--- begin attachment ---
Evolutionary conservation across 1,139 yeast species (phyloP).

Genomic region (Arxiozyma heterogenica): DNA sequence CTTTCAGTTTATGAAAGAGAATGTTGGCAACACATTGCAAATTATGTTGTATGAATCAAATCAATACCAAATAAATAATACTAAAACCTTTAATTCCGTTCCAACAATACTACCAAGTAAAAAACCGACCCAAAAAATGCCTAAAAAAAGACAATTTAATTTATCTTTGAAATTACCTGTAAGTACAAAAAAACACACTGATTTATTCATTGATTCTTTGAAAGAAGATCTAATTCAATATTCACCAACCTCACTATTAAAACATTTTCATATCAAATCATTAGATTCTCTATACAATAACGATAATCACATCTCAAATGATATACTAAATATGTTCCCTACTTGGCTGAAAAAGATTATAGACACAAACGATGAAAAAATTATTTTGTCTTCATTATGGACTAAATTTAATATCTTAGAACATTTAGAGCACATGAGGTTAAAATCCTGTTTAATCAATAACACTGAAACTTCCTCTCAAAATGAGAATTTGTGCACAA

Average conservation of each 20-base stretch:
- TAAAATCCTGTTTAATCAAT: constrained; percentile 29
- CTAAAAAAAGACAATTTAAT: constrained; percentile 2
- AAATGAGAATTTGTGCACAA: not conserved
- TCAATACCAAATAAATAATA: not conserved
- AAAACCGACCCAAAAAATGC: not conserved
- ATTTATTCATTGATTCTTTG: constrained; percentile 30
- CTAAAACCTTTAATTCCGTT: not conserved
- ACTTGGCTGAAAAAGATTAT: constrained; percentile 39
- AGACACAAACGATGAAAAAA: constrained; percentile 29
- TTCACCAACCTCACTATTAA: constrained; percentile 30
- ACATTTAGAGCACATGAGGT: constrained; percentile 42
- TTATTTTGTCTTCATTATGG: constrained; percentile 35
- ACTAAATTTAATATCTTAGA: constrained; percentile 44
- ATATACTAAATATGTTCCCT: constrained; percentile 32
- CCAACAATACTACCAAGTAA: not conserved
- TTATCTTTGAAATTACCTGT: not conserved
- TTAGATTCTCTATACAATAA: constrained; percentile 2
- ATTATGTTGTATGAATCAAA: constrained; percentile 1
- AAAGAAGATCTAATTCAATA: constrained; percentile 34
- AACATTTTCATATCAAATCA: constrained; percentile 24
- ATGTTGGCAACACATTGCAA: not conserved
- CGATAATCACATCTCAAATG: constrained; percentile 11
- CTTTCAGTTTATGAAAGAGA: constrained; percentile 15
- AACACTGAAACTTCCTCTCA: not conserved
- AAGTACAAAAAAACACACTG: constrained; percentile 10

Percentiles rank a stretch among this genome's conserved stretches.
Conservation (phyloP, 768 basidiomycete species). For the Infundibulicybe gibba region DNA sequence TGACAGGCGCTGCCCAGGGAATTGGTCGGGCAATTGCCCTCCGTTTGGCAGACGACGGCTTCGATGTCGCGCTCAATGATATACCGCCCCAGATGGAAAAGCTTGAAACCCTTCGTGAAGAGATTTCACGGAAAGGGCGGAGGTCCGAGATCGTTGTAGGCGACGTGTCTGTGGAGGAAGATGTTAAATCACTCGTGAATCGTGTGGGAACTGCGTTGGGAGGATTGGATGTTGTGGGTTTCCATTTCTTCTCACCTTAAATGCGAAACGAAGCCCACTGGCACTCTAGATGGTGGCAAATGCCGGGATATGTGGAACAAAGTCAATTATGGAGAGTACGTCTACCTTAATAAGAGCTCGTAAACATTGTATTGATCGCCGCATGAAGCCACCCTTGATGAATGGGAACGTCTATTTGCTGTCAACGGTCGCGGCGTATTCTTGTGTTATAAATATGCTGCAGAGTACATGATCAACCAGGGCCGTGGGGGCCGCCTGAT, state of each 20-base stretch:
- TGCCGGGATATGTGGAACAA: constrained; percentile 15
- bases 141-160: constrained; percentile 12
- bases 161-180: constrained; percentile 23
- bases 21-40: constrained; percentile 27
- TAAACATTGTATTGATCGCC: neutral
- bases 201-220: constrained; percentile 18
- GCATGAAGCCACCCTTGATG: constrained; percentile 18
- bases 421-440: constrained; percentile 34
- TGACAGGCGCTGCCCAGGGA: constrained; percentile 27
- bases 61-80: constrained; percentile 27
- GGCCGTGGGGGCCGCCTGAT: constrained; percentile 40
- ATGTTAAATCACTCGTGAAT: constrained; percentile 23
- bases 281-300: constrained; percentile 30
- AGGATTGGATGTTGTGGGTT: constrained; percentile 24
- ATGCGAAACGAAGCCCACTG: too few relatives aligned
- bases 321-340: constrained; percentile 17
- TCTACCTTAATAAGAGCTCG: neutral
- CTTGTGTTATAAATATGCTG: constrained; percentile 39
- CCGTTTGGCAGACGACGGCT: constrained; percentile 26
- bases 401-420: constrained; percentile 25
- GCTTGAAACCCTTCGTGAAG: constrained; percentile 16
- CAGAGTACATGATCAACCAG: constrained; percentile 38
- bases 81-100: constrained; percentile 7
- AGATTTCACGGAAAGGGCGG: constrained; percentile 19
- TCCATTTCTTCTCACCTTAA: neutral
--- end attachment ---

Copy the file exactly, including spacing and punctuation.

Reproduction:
Evolutionary conservation across 1,139 yeast species (phyloP).

Genomic region (Arxiozyma heterogenica): DNA sequence CTTTCAGTTTATGAAAGAGAATGTTGGCAACACATTGCAAATTATGTTGTATGAATCAAATCAATACCAAATAAATAATACTAAAACCTTTAATTCCGTTCCAACAATACTACCAAGTAAAAAACCGACCCAAAAAATGCCTAAAAAAAGACAATTTAATTTATCTTTGAAATTACCTGTAAGTACAAAAAAACACACTGATTTATTCATTGATTCTTTGAAAGAAGATCTAATTCAATATTCACCAACCTCACTATTAAAACATTTTCATATCAAATCATTAGATTCTCTATACAATAACGATAATCACATCTCAAATGATATACTAAATATGTTCCCTACTTGGCTGAAAAAGATTATAGACACAAACGATGAAAAAATTATTTTGTCTTCATTATGGACTAAATTTAATATCTTAGAACATTTAGAGCACATGAGGTTAAAATCCTGTTTAATCAATAACACTGAAACTTCCTCTCAAAATGAGAATTTGTGCACAA

Average conservation of each 20-base stretch:
- TAAAATCCTGTTTAATCAAT: constrained; percentile 29
- CTAAAAAAAGACAATTTAAT: constrained; percentile 2
- AAATGAGAATTTGTGCACAA: not conserved
- TCAATACCAAATAAATAATA: not conserved
- AAAACCGACCCAAAAAATGC: not conserved
- ATTTATTCATTGATTCTTTG: constrained; percentile 30
- CTAAAACCTTTAATTCCGTT: not conserved
- ACTTGGCTGAAAAAGATTAT: constrained; percentile 39
- AGACACAAACGATGAAAAAA: constrained; percentile 29
- TTCACCAACCTCACTATTAA: constrained; percentile 30
- ACATTTAGAGCACATGAGGT: constrained; percentile 42
- TTATTTTGTCTTCATTATGG: constrained; percentile 35
- ACTAAATTTAATATCTTAGA: constrained; percentile 44
- ATATACTAAATATGTTCCCT: constrained; percentile 32
- CCAACAATACTACCAAGTAA: not conserved
- TTATCTTTGAAATTACCTGT: not conserved
- TTAGATTCTCTATACAATAA: constrained; percentile 2
- ATTATGTTGTATGAATCAAA: constrained; percentile 1
- AAAGAAGATCTAATTCAATA: constrained; percentile 34
- AACATTTTCATATCAAATCA: constrained; percentile 24
- ATGTTGGCAACACATTGCAA: not conserved
- CGATAATCACATCTCAAATG: constrained; percentile 11
- CTTTCAGTTTATGAAAGAGA: constrained; percentile 15
- AACACTGAAACTTCCTCTCA: not conserved
- AAGTACAAAAAAACACACTG: constrained; percentile 10

Percentiles rank a stretch among this genome's conserved stretches.
Conservation (phyloP, 768 basidiomycete species). For the Infundibulicybe gibba region DNA sequence TGACAGGCGCTGCCCAGGGAATTGGTCGGGCAATTGCCCTCCGTTTGGCAGACGACGGCTTCGATGTCGCGCTCAATGATATACCGCCCCAGATGGAAAAGCTTGAAACCCTTCGTGAAGAGATTTCACGGAAAGGGCGGAGGTCCGAGATCGTTGTAGGCGACGTGTCTGTGGAGGAAGATGTTAAATCACTCGTGAATCGTGTGGGAACTGCGTTGGGAGGATTGGATGTTGTGGGTTTCCATTTCTTCTCACCTTAAATGCGAAACGAAGCCCACTGGCACTCTAGATGGTGGCAAATGCCGGGATATGTGGAACAAAGTCAATTATGGAGAGTACGTCTACCTTAATAAGAGCTCGTAAACATTGTATTGATCGCCGCATGAAGCCACCCTTGATGAATGGGAACGTCTATTTGCTGTCAACGGTCGCGGCGTATTCTTGTGTTATAAATATGCTGCAGAGTACATGATCAACCAGGGCCGTGGGGGCCGCCTGAT, state of each 20-base stretch:
- TGCCGGGATATGTGGAACAA: constrained; percentile 15
- bases 141-160: constrained; percentile 12
- bases 161-180: constrained; percentile 23
- bases 21-40: constrained; percentile 27
- TAAACATTGTATTGATCGCC: neutral
- bases 201-220: constrained; percentile 18
- GCATGAAGCCACCCTTGATG: constrained; percentile 18
- bases 421-440: constrained; percentile 34
- TGACAGGCGCTGCCCAGGGA: constrained; percentile 27
- bases 61-80: constrained; percentile 27
- GGCCGTGGGGGCCGCCTGAT: constrained; percentile 40
- ATGTTAAATCACTCGTGAAT: constrained; percentile 23
- bases 281-300: constrained; percentile 30
- AGGATTGGATGTTGTGGGTT: constrained; percentile 24
- ATGCGAAACGAAGCCCACTG: too few relatives aligned
- bases 321-340: constrained; percentile 17
- TCTACCTTAATAAGAGCTCG: neutral
- CTTGTGTTATAAATATGCTG: constrained; percentile 39
- CCGTTTGGCAGACGACGGCT: constrained; percentile 26
- bases 401-420: constrained; percentile 25
- GCTTGAAACCCTTCGTGAAG: constrained; percentile 16
- CAGAGTACATGATCAACCAG: constrained; percentile 38
- bases 81-100: constrained; percentile 7
- AGATTTCACGGAAAGGGCGG: constrained; percentile 19
- TCCATTTCTTCTCACCTTAA: neutral